Pence: ‘All options on the table’ in Venezuela
Claiming that South Florida Democrats were snubbed ahead of a Friday rally for Venezuela in Doral with Vice President Mike Pence, the chairwoman of the Florida Democratic Party accused Republicans of using a humanitarian crisis to score political points at a time when both parties should have stood “together in solidarity.”
But even if Democrats in the U.S. House of Representatives weren’t invited by the White House, Democratic state lawmakers in Miami were indeed sent invitations to the event. If they didn’t attend, it wasn’t because they were frozen out.
On Thursday, Democratic state lawmakers received an email from Gov. Ron DeSantis’ legislative affairs director inviting them to attend a roundtable with Pence and Venezuelan exiles and community leaders at the Iglesia Doral Jesus Worship Center. The email, obtained by the Miami Herald, was sent to every member of the Florida House and Senate, according to DeSantis’ office.
“Governor DeSantis would like to invite you to a Venezuela Solidarity event with Vice President Mike Pence,” wrote DeSantis aide Stephanie Kopelousos.
Having been invited, some members of the Miami-Dade delegation were a little perplexed when they saw Florida Democratic Party Chairwoman Terrie Rizzo issue a statement Friday morning ahead of Pence’s visit saying the vice president had turned the crisis into Venezuela into “a partisan issue ... by shutting South Florida Democrats, including Congresswomen Donna Shalala, Debbie Wasserman Schultz, and Debbie Mucarsel-Powell, out of his meeting.”
“Lawmakers in Washington and in Tallahassee have been working in a bipartisan fashion to help secure Temporary Protected Status for Venezuelans, and humanitarian aid for those suffering at the hands of Maduro Regime. In a time where our two parties can rarely stand together in solidarity, this should have been one of them,” Rizzo said.
Aware of the invitations — some Democratic lawmakers from outside South Florida also attended — Miami-Dade Republican Party Chairman Nelson Diaz ripped Rizzo in an interview, saying she “attempted to use the freedom and liberty of the Venezuelan people as a political tool.” But on Saturday, Florida Democratic Party spokeswoman Caroline Rowland said Rizzo’s statement was accurate.
“The statement said what was true — that Mike Pence and the White House did not invite South Florida Congressional leaders who had been working on bipartisan legislation in Congress related to Venezuela to this event, even though they requested an invite,” Rowland said. “We did not in any way criticize Governor DeSantis or bring DeSantis into it or mention state lawmakers in that statement.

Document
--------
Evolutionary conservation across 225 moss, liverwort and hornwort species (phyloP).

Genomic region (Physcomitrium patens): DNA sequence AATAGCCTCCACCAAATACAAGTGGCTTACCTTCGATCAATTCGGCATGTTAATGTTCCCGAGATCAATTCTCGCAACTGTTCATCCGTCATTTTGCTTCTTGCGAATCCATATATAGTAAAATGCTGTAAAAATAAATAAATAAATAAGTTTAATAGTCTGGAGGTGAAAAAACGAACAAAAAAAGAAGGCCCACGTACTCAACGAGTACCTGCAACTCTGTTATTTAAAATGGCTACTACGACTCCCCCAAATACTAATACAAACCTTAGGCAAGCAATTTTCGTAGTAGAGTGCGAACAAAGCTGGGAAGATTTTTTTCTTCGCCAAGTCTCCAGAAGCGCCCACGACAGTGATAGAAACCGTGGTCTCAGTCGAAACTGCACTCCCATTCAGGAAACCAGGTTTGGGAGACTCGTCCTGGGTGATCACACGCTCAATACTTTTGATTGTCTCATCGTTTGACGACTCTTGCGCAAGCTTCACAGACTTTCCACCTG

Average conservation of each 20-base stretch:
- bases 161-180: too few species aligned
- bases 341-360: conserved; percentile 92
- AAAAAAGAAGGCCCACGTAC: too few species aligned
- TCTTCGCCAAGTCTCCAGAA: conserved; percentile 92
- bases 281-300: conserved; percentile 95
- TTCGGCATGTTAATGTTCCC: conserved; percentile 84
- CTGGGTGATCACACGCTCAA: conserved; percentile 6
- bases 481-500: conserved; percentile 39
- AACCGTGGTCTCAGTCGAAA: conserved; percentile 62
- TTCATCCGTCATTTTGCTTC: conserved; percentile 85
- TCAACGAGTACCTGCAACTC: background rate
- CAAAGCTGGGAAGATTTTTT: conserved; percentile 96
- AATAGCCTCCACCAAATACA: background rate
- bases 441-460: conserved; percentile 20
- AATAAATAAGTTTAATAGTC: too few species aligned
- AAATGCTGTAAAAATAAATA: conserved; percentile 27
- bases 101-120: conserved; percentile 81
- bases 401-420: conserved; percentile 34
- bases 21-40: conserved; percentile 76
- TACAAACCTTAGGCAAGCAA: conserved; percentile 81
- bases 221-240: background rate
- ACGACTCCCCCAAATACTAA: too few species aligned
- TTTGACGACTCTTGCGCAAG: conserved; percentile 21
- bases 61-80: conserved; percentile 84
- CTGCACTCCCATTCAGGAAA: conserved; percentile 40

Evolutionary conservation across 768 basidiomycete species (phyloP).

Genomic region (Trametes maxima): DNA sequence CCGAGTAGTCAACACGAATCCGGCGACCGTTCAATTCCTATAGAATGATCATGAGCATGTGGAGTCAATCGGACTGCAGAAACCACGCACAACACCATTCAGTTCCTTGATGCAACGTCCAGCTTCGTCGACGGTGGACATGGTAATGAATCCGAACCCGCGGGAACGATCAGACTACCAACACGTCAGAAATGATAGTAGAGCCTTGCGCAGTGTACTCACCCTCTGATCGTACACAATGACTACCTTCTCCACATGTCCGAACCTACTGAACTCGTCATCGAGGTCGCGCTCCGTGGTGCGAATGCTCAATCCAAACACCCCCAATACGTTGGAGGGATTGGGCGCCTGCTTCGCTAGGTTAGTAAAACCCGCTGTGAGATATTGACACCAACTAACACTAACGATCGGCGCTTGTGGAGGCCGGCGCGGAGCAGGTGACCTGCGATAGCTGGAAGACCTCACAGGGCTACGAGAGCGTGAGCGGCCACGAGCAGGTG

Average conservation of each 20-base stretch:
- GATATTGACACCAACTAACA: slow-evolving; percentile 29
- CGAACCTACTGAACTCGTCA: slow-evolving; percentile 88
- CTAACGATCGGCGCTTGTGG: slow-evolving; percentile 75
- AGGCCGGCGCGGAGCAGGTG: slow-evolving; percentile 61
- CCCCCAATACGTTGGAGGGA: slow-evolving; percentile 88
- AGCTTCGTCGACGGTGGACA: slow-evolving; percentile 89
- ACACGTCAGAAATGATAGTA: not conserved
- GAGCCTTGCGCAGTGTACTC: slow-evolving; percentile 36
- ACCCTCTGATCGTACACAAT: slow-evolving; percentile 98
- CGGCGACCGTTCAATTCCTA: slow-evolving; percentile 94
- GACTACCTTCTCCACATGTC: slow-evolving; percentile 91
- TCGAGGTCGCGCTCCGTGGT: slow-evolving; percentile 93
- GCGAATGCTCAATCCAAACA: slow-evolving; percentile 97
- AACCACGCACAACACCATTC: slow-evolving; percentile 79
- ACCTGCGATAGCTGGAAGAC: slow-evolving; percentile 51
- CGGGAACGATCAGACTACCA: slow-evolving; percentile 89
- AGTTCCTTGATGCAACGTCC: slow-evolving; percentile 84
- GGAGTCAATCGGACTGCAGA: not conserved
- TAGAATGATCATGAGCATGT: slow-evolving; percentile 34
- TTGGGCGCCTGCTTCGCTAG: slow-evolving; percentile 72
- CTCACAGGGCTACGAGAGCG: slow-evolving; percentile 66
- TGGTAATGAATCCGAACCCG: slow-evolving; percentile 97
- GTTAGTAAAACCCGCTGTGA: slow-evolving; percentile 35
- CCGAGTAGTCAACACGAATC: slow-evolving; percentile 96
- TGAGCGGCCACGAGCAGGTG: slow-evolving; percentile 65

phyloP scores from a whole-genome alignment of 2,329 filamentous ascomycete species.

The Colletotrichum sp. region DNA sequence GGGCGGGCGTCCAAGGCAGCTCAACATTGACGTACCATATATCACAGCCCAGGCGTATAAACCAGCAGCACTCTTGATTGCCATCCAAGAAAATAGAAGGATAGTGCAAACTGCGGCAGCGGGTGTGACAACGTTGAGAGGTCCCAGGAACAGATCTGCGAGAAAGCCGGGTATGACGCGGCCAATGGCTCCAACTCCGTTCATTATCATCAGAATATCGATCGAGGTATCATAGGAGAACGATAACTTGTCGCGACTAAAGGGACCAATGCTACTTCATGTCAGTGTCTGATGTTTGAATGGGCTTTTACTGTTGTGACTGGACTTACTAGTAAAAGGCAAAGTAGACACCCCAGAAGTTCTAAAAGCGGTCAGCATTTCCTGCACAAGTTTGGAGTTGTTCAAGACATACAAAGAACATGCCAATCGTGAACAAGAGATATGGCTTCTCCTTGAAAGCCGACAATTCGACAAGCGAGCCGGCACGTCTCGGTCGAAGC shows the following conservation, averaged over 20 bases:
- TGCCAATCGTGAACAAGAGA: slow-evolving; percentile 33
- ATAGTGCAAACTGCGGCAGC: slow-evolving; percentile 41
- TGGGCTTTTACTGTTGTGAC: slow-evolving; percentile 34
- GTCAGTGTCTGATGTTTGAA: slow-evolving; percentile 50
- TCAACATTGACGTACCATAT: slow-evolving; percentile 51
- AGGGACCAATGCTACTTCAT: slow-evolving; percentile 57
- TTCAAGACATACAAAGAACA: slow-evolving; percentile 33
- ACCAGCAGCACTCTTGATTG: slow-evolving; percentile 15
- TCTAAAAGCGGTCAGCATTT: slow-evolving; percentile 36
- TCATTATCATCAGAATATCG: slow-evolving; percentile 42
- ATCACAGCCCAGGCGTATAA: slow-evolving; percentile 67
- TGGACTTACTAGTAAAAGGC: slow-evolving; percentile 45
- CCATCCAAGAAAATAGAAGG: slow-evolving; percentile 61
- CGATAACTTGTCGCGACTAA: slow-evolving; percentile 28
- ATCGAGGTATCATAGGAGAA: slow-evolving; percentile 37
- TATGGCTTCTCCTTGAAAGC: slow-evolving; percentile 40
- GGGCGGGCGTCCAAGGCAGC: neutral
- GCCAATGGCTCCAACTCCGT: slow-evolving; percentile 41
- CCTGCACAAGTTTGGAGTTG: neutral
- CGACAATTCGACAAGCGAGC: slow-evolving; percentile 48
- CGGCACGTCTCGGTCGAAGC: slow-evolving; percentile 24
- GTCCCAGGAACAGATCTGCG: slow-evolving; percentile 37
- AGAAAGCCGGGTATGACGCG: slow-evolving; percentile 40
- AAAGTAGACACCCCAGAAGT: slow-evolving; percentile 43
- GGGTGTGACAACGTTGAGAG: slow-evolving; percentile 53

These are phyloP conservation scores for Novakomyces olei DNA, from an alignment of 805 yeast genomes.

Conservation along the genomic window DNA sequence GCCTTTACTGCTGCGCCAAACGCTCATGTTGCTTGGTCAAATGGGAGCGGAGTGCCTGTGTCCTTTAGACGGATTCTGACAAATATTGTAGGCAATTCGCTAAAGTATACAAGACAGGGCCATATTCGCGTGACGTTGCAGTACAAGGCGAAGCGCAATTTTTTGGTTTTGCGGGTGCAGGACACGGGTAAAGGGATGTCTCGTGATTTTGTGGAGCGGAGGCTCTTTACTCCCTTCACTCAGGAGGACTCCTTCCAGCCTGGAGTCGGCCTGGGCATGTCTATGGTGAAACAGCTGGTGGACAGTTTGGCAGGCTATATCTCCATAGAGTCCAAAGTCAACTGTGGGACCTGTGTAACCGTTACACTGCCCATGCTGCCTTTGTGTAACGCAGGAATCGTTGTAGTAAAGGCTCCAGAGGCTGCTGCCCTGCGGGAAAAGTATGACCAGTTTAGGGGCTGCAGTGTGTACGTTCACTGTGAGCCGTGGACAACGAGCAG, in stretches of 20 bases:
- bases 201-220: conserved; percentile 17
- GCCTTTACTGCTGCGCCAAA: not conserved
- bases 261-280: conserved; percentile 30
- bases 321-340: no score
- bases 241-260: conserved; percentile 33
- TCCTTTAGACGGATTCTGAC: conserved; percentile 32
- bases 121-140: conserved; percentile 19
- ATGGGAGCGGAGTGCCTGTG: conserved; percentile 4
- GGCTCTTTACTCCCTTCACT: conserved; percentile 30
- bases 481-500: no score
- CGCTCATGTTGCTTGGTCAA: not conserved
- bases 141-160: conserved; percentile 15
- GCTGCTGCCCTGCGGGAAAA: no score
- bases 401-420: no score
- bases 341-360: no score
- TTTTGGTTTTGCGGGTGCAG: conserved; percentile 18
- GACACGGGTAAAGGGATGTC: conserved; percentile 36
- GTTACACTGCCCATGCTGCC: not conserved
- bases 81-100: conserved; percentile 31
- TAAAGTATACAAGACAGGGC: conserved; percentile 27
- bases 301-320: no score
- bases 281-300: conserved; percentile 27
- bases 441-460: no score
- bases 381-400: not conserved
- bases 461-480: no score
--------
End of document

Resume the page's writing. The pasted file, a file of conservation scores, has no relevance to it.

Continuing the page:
Rowland also said the email from DeSantis’ office gave little time for interested lawmakers to RSVP. (Kopelousos gave out her cell phone and apologized for the short notice in her email.)
The back-and-forth is indicative of the importance the turmoil in Venezuela holds to politics in Florida and in Miami-Dade, and a fragile tug-of-war between Democrats and Republicans over the perception of support for efforts to help exiles living in the U.S and in the South American country.
The west Dade suburb of Doral, where Pence visited Friday, has a higher percentage of Venezuelan-born residents than any other city in the country. And both parties see Hispanic voters as a crucial voting bloc in an extremely tight swing state.
Complicating matters, some Democrats in Congress have criticized President Donald Trump for supporting Venezualan National Assembly President Juan Guaidó’s Jan. 23 decision to claim the mantle as head of state over the struggling South American country. The U.S. recognizes Guaidó as Venezuela’s president over Nicolas Maduro, a socialist who has been accused by western powers to have rigged the 2018 presidential vote as his country slid deeper into turmoil and hyperinflation.
But Joseph Jackson, a spokesman for the Republican National Committee, was wrong to claim ahead of Pence’s visit that “2020 Dems ... have remained silent” on the controversy in Venezuela. Though the wide field of presidential contenders is divided on Trump’s handling of regime change in Venezuela, some current and potential candidates have publicly supported “free and fair elections” and the U.S. decision to recognize Guaidó as president.
In Miami, at the very least, Democratic lawmakers have supported Temporary Protected Status for Venezuelan exiles, and backed Guaidó’s ascension. Some have begrudgingly praised Trump.